A decade ago, Elmore and his colleague, University of Maryland, College Park geologist Sujay Kaushal, began mapping the buried streams around Baltimore, focusing on the Gunpowder and Patapsco Rivers. They found that streams, in particular those in the headwaters, where they form, were being buried at a rapid rate. Planners and public officials often didn’t know where the streams were, or that they even had once been streams.

Having mapped the Baltimore area, Elmore and his colleagues turned to a much larger challenge: the Potomac River basin. The area they studied crossed West Virginia, Virginia, the District of Columbia, and Maryland. They found that patterns of stream burial are remarkably consistent: upstream, smaller streams are buried first, with a preference for low-gradient streams flowing through the best development sites.

Wills Creek starts out as a full-fledged stream of the Potomac, but is contained in a concrete flood control structure as it passes through Cumberland, MD. Here it’s a river surrounded by concrete. Photograph, Nicole Lehming

It’s best, Elmore said, not to bury any more streams, and especially not to bury them when other streams in that area are already buried. The more managers can keep networks of streams together, the more connected the waterways will be, and the more useful habitat the plants and animals who depend on them will have. Managers need to know where the streams are, in order to protect them.

With climate change producing heavy rains and more flooding, Elmore said the country could use a detailed buried streams map sooner rather than later. He and his colleagues have been working with national policymakers to push for a map of both what has been buried and what is in danger of being buried in the future. They are hoping that agencies such as the U.S. Army Corps of Engineers, the Environmental Protection Agency and the U.S. Geological Survey will be interested in creating buried stream maps for the whole country — to understand flooding in the buried areas and to perhaps compensate for habitat loss with restoration efforts.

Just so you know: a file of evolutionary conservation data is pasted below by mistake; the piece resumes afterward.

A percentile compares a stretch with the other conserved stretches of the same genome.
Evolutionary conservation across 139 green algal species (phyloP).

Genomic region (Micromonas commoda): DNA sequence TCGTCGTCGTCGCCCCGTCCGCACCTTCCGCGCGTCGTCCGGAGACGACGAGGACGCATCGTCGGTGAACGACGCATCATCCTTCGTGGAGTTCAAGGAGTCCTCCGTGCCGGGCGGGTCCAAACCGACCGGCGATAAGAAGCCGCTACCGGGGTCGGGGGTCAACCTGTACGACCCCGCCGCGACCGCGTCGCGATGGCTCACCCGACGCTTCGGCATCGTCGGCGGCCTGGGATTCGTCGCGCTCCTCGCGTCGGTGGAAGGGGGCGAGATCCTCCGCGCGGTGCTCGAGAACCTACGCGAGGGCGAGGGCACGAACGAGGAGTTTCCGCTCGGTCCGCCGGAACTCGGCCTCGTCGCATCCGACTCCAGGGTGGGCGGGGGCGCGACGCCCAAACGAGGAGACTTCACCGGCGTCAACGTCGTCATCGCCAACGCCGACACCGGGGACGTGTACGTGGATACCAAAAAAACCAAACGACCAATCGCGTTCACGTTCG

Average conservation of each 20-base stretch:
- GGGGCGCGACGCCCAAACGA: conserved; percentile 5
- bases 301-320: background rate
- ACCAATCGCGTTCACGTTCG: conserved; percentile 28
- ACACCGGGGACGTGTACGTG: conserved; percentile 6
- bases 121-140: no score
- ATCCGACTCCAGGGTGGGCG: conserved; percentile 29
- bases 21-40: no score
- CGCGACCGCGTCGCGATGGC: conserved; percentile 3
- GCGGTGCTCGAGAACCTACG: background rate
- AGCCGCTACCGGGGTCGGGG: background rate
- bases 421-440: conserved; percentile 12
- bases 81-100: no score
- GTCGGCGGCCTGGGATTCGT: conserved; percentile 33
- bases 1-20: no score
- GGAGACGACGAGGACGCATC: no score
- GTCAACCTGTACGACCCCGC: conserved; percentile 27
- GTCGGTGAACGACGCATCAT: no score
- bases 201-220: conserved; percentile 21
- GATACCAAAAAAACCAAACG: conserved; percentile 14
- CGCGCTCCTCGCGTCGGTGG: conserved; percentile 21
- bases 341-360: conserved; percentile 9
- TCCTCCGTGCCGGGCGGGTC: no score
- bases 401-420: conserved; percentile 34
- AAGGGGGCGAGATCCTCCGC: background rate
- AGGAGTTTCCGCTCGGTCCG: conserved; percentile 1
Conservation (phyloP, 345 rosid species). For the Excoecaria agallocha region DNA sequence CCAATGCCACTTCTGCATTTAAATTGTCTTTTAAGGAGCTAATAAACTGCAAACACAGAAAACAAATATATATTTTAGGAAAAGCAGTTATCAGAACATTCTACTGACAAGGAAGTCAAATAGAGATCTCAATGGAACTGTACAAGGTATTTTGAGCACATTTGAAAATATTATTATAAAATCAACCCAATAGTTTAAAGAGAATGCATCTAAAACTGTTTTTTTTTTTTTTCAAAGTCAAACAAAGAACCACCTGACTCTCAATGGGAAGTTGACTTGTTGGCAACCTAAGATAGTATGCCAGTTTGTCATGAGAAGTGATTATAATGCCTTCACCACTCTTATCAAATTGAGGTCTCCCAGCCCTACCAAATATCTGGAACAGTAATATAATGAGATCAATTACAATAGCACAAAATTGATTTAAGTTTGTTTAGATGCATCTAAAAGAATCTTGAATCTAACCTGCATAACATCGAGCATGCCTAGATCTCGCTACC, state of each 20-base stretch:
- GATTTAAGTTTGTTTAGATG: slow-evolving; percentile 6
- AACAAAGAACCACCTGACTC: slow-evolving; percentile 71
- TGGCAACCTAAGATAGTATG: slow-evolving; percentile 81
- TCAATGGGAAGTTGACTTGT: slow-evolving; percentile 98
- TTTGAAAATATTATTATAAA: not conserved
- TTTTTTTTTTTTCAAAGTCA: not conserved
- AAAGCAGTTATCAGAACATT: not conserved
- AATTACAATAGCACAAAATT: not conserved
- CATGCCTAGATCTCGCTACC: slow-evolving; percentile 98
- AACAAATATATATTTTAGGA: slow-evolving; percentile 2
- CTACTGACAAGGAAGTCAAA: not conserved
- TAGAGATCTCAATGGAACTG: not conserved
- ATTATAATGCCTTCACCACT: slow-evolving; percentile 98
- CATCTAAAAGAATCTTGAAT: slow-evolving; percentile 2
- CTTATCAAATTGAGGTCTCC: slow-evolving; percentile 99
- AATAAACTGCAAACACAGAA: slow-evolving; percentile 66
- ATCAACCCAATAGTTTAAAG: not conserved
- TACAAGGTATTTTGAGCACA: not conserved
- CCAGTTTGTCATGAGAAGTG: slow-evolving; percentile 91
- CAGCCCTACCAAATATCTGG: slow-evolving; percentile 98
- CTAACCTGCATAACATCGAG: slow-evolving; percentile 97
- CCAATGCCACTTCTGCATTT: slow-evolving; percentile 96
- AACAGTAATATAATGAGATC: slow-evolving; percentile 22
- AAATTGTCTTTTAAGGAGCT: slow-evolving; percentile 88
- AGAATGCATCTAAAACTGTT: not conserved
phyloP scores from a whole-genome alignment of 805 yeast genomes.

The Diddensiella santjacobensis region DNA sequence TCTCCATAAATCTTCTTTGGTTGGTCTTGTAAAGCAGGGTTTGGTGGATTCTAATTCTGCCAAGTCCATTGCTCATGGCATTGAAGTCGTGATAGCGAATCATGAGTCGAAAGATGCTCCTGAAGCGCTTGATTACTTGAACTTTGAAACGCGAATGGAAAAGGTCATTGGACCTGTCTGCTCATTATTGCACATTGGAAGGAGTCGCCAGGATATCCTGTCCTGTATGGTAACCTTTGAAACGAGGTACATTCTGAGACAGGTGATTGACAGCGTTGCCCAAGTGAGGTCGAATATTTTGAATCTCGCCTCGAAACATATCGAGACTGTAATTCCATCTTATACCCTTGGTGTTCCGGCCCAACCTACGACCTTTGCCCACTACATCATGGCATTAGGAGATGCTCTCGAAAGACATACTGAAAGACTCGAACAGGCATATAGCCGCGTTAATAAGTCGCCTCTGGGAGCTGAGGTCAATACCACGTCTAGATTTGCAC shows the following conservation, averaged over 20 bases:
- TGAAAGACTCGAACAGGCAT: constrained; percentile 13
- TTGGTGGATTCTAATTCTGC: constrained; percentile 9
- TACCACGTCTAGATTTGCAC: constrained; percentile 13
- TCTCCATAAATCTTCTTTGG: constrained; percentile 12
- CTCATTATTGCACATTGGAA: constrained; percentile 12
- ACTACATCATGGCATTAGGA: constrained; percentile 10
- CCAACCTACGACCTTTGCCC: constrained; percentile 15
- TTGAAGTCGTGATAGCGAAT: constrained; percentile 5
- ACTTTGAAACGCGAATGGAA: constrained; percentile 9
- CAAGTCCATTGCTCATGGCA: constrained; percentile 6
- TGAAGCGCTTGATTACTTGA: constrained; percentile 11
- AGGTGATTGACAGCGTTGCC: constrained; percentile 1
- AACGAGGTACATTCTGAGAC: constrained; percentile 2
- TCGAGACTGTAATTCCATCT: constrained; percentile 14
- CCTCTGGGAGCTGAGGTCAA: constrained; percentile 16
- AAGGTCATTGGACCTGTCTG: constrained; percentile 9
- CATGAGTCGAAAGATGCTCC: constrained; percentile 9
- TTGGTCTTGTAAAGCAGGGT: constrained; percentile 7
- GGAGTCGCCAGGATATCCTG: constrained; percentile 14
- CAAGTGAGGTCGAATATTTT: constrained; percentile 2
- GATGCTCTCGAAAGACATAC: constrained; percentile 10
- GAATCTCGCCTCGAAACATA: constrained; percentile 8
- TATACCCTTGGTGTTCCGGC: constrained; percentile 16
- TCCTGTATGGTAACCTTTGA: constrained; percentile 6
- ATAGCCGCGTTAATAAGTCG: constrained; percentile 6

“You have to have that tool, that map, if you are going to approach the problem,” Elmore said. “For any resource you want to conserve, you need to know where it is.”

—kobell@mdsg.umd.edu

Topography Under Cover

A side-by-side diagram comparing urban growth for 1975 an 2006.

Developing rural areas often results in streams being buried. They are directed into culverts, pipes, concrete-lined ditches, or simply paved over. Researchers at the Appalachian Laboratory wanted to find a way to better predict which streams would become buried as a result of urbanization. Using a new stream-mapping modelª that they developed, they incorporated field and remotely sensed observations with maps of impervious cover such as pavement. The researchers found that stream burial rates go up with increased urbanization intensity. Small headwater streams are among those most affected by urbanization because they are the most physically and economically feasible to bury.

This historical time series shows how the probability that a stream will be buried increased as urban intensity increased in the Washington, D.C. region between 1975 and 2006. The shading represents land use with the colored lines representing tiers of probability that a stream will be buried (blue 0–33%, orange 34–67%, and red 68–100%).

ª For more information, see our article “To Map Streams for Restoration, First Go to the Source” in the April 2015 issue of Chesapeake Quarterly. Graphic courtesy of Dr. Roy Weitzell, Chatham University